While it is generally recommended to use the NTFS file system because of its stability, security and lesser defragmentation time, most of us end up using FAT32 because that is what most disks are preformatted with. Unless, we notice the “Not enough disk space error” despite disk space being available, we don't bother to change the file system. Moreover, most of us don't change it because of the risk of losing important data and lack of time (read laziness). As Microsoft was aware of this scenario, they added a capability in the command prompt to overcome this by executing a simple command. There are many software that support this too but the Convert command is one of the easiest ways to do so. Follow the steps below to know how:-
Important: While this method works perfectly, I would still advise you to backup your data in case anything goes wrong.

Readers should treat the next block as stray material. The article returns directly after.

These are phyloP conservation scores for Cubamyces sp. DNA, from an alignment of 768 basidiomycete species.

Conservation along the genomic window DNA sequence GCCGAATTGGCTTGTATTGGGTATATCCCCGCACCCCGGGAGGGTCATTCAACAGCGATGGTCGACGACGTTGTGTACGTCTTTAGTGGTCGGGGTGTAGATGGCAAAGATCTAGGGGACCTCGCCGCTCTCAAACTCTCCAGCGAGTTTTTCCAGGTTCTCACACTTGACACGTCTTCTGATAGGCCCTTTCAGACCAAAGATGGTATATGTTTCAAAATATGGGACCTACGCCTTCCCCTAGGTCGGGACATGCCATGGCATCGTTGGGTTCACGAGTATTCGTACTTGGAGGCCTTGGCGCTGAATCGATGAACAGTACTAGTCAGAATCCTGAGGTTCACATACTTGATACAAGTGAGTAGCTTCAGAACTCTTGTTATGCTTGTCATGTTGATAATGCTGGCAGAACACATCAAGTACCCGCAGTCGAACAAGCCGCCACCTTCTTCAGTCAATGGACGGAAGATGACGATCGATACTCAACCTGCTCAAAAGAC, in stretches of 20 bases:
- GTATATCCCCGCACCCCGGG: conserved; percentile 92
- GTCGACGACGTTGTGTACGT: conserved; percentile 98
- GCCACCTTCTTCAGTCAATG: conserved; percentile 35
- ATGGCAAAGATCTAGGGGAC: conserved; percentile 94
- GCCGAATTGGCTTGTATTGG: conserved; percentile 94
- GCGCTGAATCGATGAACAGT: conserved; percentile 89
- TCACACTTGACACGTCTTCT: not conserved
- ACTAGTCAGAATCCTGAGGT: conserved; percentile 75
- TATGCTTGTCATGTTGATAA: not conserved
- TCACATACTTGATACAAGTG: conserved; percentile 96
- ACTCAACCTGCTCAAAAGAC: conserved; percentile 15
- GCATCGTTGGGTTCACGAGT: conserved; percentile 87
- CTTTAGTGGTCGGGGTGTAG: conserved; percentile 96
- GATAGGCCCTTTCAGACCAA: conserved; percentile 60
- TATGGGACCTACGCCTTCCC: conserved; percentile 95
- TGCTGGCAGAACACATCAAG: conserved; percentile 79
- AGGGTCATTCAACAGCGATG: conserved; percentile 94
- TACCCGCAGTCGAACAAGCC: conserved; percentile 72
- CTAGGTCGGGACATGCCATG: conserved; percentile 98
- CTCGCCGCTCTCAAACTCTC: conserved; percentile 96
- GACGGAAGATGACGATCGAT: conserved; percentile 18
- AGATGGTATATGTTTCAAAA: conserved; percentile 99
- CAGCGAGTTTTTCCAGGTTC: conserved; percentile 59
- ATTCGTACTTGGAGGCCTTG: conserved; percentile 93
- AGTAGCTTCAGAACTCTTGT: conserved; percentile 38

FAT 32 to NTFS Conversion Steps1) Go to Computer, and note the name of the drive whose file system you wish to convert.
2) Click on Start.
3) Type cmd in the search bar if you use Windows 7, Windows 8, Windows 8.1 or Windows 10. If you use Windows XP, click on Run and then execute cmd.
4) Execute "chkdsk h: /f " (without quotes) where H is the letter of the drive to undergo conversion. This checks the drive for errors and fixes them automatically.
5) Execute "Convert H: /FS:NTFS" (without quotes). H is again the letter of the drive to be converted.
6) The command prompt will start the conversion process and after a few minutes, CMD will say that conversion was successful.
7) You can check it in the properties of the drive through right click<Properties.
This command can also be used to convert FAT16 disks and works on Windows 10, Windows 8, Windows 8.1, Windows 7, Windows XP and Windows Vista. I converted my flash drive's file system using these steps and it worked flawlessly. It is interesting to note that this method cannot be used to reconvert NTFS file system back to FAT32. To reconvert back to FAT32, you will need to format the entire drive which will definitely cause data loss.